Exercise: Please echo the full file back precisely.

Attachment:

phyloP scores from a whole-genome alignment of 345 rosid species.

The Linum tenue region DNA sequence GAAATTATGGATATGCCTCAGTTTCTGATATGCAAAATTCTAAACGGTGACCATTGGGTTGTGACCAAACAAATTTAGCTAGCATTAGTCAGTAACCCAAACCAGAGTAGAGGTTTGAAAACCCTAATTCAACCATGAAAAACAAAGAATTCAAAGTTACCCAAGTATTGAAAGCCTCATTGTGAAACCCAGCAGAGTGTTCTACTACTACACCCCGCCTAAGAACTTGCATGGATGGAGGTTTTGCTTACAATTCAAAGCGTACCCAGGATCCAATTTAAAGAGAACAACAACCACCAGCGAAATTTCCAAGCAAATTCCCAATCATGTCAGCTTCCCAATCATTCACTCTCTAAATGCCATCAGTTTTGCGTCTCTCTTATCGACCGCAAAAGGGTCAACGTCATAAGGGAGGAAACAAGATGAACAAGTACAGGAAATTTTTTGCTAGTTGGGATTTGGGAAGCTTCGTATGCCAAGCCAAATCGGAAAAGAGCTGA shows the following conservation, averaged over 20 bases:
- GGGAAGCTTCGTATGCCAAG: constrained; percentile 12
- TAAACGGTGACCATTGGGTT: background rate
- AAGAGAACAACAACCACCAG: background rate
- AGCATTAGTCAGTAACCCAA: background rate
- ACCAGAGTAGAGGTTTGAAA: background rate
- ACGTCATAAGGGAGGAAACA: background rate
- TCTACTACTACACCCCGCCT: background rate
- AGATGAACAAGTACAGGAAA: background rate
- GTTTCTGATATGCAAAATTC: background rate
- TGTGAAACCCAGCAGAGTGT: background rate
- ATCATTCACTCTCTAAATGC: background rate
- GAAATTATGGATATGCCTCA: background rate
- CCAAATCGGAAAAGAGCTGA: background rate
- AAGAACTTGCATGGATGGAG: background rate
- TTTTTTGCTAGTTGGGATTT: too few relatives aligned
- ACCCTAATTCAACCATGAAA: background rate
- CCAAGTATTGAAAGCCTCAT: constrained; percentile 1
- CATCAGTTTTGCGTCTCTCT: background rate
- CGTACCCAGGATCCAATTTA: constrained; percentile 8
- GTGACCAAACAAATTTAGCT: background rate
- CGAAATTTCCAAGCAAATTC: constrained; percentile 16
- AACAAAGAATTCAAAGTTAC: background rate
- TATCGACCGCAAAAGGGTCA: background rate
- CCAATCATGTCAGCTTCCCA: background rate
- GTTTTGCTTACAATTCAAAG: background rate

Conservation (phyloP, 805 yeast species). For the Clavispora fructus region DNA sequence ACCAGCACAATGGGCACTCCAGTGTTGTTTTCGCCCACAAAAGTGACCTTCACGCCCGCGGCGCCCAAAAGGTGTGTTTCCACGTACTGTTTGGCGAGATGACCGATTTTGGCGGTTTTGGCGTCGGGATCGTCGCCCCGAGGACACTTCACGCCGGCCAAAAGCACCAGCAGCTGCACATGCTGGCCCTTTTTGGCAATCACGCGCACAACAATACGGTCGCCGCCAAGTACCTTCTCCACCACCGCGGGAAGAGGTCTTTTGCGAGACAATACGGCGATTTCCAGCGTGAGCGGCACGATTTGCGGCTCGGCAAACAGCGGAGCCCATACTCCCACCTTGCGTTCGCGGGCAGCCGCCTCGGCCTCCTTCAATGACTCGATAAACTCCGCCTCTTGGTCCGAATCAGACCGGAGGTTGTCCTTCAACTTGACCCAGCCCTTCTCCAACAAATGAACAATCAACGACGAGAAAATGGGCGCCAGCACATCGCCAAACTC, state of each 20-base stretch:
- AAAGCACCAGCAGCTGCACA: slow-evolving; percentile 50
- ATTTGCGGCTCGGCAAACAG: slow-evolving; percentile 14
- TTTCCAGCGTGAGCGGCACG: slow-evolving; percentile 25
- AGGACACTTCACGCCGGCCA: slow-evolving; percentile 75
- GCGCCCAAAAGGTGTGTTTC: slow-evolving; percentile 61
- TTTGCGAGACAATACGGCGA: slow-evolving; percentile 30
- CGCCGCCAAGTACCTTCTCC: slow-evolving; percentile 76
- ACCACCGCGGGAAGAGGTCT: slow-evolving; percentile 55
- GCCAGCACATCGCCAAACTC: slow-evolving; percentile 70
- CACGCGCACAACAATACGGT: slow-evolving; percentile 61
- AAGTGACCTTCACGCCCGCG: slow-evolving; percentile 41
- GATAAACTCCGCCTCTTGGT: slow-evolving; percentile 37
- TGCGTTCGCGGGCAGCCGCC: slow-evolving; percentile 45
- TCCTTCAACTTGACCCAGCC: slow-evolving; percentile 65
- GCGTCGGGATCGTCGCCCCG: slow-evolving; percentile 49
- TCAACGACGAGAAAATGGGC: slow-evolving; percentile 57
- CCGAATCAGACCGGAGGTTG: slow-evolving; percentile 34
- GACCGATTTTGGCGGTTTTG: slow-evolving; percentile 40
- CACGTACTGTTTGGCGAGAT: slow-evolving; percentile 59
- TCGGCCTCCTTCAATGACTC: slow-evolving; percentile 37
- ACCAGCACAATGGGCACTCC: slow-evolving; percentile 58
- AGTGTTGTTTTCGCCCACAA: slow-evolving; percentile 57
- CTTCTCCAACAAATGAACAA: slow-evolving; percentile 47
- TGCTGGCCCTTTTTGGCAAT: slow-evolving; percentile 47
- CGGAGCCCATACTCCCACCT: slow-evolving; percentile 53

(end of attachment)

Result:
phyloP scores from a whole-genome alignment of 345 rosid species.

The Linum tenue region DNA sequence GAAATTATGGATATGCCTCAGTTTCTGATATGCAAAATTCTAAACGGTGACCATTGGGTTGTGACCAAACAAATTTAGCTAGCATTAGTCAGTAACCCAAACCAGAGTAGAGGTTTGAAAACCCTAATTCAACCATGAAAAACAAAGAATTCAAAGTTACCCAAGTATTGAAAGCCTCATTGTGAAACCCAGCAGAGTGTTCTACTACTACACCCCGCCTAAGAACTTGCATGGATGGAGGTTTTGCTTACAATTCAAAGCGTACCCAGGATCCAATTTAAAGAGAACAACAACCACCAGCGAAATTTCCAAGCAAATTCCCAATCATGTCAGCTTCCCAATCATTCACTCTCTAAATGCCATCAGTTTTGCGTCTCTCTTATCGACCGCAAAAGGGTCAACGTCATAAGGGAGGAAACAAGATGAACAAGTACAGGAAATTTTTTGCTAGTTGGGATTTGGGAAGCTTCGTATGCCAAGCCAAATCGGAAAAGAGCTGA shows the following conservation, averaged over 20 bases:
- GGGAAGCTTCGTATGCCAAG: constrained; percentile 12
- TAAACGGTGACCATTGGGTT: background rate
- AAGAGAACAACAACCACCAG: background rate
- AGCATTAGTCAGTAACCCAA: background rate
- ACCAGAGTAGAGGTTTGAAA: background rate
- ACGTCATAAGGGAGGAAACA: background rate
- TCTACTACTACACCCCGCCT: background rate
- AGATGAACAAGTACAGGAAA: background rate
- GTTTCTGATATGCAAAATTC: background rate
- TGTGAAACCCAGCAGAGTGT: background rate
- ATCATTCACTCTCTAAATGC: background rate
- GAAATTATGGATATGCCTCA: background rate
- CCAAATCGGAAAAGAGCTGA: background rate
- AAGAACTTGCATGGATGGAG: background rate
- TTTTTTGCTAGTTGGGATTT: too few relatives aligned
- ACCCTAATTCAACCATGAAA: background rate
- CCAAGTATTGAAAGCCTCAT: constrained; percentile 1
- CATCAGTTTTGCGTCTCTCT: background rate
- CGTACCCAGGATCCAATTTA: constrained; percentile 8
- GTGACCAAACAAATTTAGCT: background rate
- CGAAATTTCCAAGCAAATTC: constrained; percentile 16
- AACAAAGAATTCAAAGTTAC: background rate
- TATCGACCGCAAAAGGGTCA: background rate
- CCAATCATGTCAGCTTCCCA: background rate
- GTTTTGCTTACAATTCAAAG: background rate

Conservation (phyloP, 805 yeast species). For the Clavispora fructus region DNA sequence ACCAGCACAATGGGCACTCCAGTGTTGTTTTCGCCCACAAAAGTGACCTTCACGCCCGCGGCGCCCAAAAGGTGTGTTTCCACGTACTGTTTGGCGAGATGACCGATTTTGGCGGTTTTGGCGTCGGGATCGTCGCCCCGAGGACACTTCACGCCGGCCAAAAGCACCAGCAGCTGCACATGCTGGCCCTTTTTGGCAATCACGCGCACAACAATACGGTCGCCGCCAAGTACCTTCTCCACCACCGCGGGAAGAGGTCTTTTGCGAGACAATACGGCGATTTCCAGCGTGAGCGGCACGATTTGCGGCTCGGCAAACAGCGGAGCCCATACTCCCACCTTGCGTTCGCGGGCAGCCGCCTCGGCCTCCTTCAATGACTCGATAAACTCCGCCTCTTGGTCCGAATCAGACCGGAGGTTGTCCTTCAACTTGACCCAGCCCTTCTCCAACAAATGAACAATCAACGACGAGAAAATGGGCGCCAGCACATCGCCAAACTC, state of each 20-base stretch:
- AAAGCACCAGCAGCTGCACA: slow-evolving; percentile 50
- ATTTGCGGCTCGGCAAACAG: slow-evolving; percentile 14
- TTTCCAGCGTGAGCGGCACG: slow-evolving; percentile 25
- AGGACACTTCACGCCGGCCA: slow-evolving; percentile 75
- GCGCCCAAAAGGTGTGTTTC: slow-evolving; percentile 61
- TTTGCGAGACAATACGGCGA: slow-evolving; percentile 30
- CGCCGCCAAGTACCTTCTCC: slow-evolving; percentile 76
- ACCACCGCGGGAAGAGGTCT: slow-evolving; percentile 55
- GCCAGCACATCGCCAAACTC: slow-evolving; percentile 70
- CACGCGCACAACAATACGGT: slow-evolving; percentile 61
- AAGTGACCTTCACGCCCGCG: slow-evolving; percentile 41
- GATAAACTCCGCCTCTTGGT: slow-evolving; percentile 37
- TGCGTTCGCGGGCAGCCGCC: slow-evolving; percentile 45
- TCCTTCAACTTGACCCAGCC: slow-evolving; percentile 65
- GCGTCGGGATCGTCGCCCCG: slow-evolving; percentile 49
- TCAACGACGAGAAAATGGGC: slow-evolving; percentile 57
- CCGAATCAGACCGGAGGTTG: slow-evolving; percentile 34
- GACCGATTTTGGCGGTTTTG: slow-evolving; percentile 40
- CACGTACTGTTTGGCGAGAT: slow-evolving; percentile 59
- TCGGCCTCCTTCAATGACTC: slow-evolving; percentile 37
- ACCAGCACAATGGGCACTCC: slow-evolving; percentile 58
- AGTGTTGTTTTCGCCCACAA: slow-evolving; percentile 57
- CTTCTCCAACAAATGAACAA: slow-evolving; percentile 47
- TGCTGGCCCTTTTTGGCAAT: slow-evolving; percentile 47
- CGGAGCCCATACTCCCACCT: slow-evolving; percentile 53